IT’S A PERFECT time to be a contrarian investor.
If you ever wanted a reason for investing in global energy and financial stocks, have a look at their weighting in global indices relative to technology and healthcare stocks, says Pendal’s head of global equities, Ashley Pittard.
Not since the tech boom in the late 1990s and early 2000s have technology and healthcare stocks played such a dominant role in global indices — as you can see in the graph below.
The two sectors contribute about 43 per cent of the MSCI World index, led by Apple which recently passed the $US2.5 trillion market capitalisation point.
You have to go back even further to find a time when energy and financials have been so unloved, at least in a relative sense.
Even though the past six months have seen an improvement — due to upward revisions in earnings forecasts — the two sectors now make up just 18 per cent of global indices.
“You’ve got people in extreme index positioning – index funds and active investors are in tech and healthcare, and extremely underweight energy and financials,” says Ashley Pittard, head of Pendal’s Global Equities boutique.
“It’s because no-one believes inflation is coming.”
Inflation is the critical factor going forward. It’s true that during the past decade, the lack of price rises has meant growth stocks were a good place to be.
“But now we are getting to an inflection point,” Pittard says. “Globally, earnings are beginning to broaden out.”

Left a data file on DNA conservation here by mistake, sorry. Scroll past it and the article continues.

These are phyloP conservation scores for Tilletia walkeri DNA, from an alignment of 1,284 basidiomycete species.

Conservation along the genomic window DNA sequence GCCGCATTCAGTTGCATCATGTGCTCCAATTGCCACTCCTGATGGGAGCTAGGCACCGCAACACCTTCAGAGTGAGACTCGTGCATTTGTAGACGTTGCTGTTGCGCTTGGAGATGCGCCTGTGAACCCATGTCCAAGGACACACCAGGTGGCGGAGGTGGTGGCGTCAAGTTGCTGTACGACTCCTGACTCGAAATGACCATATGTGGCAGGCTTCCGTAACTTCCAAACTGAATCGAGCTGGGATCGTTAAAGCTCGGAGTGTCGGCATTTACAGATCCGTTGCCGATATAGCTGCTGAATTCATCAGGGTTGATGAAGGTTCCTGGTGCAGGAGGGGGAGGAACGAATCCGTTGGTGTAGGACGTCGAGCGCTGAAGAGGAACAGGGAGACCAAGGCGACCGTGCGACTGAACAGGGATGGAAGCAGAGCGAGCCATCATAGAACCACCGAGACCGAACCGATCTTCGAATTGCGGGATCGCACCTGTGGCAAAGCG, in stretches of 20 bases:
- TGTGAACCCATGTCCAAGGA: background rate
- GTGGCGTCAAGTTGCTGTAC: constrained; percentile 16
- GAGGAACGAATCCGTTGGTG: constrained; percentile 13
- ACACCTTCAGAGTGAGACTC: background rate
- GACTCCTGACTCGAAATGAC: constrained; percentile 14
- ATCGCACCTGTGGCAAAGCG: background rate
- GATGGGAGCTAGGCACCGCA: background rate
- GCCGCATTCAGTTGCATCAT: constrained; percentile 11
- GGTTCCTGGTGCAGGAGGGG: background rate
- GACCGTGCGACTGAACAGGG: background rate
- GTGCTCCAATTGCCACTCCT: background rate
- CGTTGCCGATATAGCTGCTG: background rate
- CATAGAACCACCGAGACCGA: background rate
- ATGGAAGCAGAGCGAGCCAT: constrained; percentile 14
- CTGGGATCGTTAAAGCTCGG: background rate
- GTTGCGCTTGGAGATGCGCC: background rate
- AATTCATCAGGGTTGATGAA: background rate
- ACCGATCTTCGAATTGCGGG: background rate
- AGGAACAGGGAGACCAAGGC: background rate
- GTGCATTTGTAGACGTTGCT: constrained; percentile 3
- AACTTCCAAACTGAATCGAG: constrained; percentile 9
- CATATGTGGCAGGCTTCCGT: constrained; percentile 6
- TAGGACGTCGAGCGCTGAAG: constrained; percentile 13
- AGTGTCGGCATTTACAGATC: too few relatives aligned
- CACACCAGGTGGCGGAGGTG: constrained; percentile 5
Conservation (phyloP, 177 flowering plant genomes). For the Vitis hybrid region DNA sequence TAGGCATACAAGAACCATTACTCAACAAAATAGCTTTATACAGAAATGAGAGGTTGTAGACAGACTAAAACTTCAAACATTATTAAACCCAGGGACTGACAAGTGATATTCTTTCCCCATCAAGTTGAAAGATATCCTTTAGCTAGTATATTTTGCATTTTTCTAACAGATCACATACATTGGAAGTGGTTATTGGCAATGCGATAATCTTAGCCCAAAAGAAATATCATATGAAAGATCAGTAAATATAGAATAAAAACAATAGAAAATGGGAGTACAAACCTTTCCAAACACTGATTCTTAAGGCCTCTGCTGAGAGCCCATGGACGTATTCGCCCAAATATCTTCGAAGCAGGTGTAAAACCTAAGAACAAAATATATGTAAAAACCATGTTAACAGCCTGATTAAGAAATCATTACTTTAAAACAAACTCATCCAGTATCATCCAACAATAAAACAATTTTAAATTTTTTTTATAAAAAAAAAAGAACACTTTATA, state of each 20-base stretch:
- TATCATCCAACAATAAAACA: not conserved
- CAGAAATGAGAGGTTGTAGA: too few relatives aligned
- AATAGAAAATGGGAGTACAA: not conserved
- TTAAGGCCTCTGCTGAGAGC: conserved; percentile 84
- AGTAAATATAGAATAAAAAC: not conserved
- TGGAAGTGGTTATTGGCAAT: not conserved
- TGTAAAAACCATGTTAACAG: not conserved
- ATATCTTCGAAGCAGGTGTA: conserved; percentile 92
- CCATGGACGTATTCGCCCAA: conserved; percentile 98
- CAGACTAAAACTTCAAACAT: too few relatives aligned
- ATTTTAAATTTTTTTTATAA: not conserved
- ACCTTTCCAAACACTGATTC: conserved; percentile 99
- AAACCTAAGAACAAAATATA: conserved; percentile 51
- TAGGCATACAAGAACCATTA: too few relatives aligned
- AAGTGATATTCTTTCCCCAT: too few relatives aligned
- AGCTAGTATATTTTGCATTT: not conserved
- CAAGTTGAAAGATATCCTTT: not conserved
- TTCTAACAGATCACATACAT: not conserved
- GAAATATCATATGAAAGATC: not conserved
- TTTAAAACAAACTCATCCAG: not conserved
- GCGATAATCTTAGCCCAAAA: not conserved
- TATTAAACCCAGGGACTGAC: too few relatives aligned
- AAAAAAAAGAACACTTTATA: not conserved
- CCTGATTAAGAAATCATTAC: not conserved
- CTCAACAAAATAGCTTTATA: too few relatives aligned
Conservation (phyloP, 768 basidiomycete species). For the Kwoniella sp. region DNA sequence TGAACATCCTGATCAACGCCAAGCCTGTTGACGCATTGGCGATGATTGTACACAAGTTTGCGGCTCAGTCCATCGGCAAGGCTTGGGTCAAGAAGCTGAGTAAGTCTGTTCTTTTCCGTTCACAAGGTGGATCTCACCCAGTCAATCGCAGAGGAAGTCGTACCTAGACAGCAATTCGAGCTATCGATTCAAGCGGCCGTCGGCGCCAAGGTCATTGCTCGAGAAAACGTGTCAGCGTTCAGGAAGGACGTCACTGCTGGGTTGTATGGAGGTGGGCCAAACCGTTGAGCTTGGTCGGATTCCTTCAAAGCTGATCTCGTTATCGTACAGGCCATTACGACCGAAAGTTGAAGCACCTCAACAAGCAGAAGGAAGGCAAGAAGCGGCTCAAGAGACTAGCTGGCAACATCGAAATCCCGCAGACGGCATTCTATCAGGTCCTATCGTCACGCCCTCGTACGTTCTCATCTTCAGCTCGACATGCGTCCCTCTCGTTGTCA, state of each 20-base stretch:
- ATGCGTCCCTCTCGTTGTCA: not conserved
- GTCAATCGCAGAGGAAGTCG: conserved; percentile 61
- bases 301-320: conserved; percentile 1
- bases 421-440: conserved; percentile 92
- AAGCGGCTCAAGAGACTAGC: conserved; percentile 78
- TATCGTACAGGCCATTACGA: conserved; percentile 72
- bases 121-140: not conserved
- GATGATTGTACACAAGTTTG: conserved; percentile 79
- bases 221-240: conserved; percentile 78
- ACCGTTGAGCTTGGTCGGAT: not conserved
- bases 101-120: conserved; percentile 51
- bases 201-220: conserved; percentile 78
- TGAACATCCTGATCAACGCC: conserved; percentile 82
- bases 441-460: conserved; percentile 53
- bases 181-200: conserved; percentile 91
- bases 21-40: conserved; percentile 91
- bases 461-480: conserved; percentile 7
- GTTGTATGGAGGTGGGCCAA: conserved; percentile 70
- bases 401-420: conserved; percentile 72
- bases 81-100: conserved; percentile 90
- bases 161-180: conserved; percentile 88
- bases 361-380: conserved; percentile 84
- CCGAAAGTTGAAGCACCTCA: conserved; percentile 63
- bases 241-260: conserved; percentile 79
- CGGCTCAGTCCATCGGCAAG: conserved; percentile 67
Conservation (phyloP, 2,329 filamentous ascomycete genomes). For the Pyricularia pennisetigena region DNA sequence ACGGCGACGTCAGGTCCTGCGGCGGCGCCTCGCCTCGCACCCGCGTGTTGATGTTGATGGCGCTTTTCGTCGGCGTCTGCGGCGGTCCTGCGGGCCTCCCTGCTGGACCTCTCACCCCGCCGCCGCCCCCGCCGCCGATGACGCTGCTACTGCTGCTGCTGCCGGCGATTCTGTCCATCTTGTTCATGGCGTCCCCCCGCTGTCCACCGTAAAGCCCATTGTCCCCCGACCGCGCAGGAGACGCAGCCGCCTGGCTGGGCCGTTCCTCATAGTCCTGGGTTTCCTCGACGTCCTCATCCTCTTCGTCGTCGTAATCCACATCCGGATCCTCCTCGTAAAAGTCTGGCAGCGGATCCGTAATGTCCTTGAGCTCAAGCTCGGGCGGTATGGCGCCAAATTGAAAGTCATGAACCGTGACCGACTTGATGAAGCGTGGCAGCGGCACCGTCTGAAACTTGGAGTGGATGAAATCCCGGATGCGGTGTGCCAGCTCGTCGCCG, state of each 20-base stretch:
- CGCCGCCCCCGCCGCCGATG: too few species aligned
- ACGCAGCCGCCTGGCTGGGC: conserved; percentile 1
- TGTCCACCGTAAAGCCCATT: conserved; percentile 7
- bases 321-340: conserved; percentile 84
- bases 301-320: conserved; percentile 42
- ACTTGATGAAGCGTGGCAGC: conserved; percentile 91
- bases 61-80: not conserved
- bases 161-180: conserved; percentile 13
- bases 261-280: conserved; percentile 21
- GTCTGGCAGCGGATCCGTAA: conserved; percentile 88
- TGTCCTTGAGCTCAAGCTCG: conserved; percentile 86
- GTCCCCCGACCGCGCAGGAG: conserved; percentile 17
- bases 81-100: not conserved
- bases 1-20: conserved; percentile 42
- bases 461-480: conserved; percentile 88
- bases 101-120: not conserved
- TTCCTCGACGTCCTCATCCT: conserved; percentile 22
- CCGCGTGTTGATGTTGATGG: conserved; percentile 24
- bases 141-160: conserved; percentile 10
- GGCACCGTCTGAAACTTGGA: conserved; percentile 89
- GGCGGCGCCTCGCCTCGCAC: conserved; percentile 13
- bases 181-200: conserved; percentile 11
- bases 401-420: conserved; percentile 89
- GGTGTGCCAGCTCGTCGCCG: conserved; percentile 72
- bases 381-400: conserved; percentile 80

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In the Unites States, there was earnings growth of nearly 100 per cent during the June quarter, led by basic materials, financials and materials.
It was even higher in Europe, with earnings growth of more than 240 per cent.
“And inflation is increasing. The argument is whether it’s transitory or structural — but we know there is inflation and it’s higher than it’s been over the past 10 years,” Pittard says. “Wage inflation is still compounding at around 3.5 per cent.”
Long term bond yields remain very low, supporting the argument for growth stocks like technology and healthcare companies.
“This is a timing issue. One day you’re going to get inflation that’s going to be more structural than transitory. It’s going to come via wages and commodity growth. And that will come back to money supply.
“Money supply is up 25 per cent year-on-year.” Pittard explains. “There was similar money supply growth after the global financial crisis. But back then the money stayed in the financial system and didn’t get in the mainstream because regulators increased banks’ capital ratios and buffers.
“Fast forward to today, the money is going back into the real economy. And when you get that much money going into the money supply, you will see inflation.
“You are already seeing that in house prices and second-hand cars,” Pittard says.
“To me this is a timing issue about when you see inflation coming through. That will feed back into this extreme index positioning of energy and financial being on their knees, compared to healthcare and technology.
“When inflation does come back through, that’s when you want to be in financials and energy.”
Ashley Pittard leads Pendal’s Global Equities investment boutique. He is responsible for setting the strategy, processes and risk management for the boutique and its funds including Pendal Concentrated Global Share (COGS) Fund.
Ashley has more than 24 years of finance experience, including roles in petroleum economics, global energy investment analysis and 20 years as a global equities fund manager.
Pendal COGS Fund is an actively managed, concentrated portfolio of global shares diversified across a broad range of global sharemarkets.
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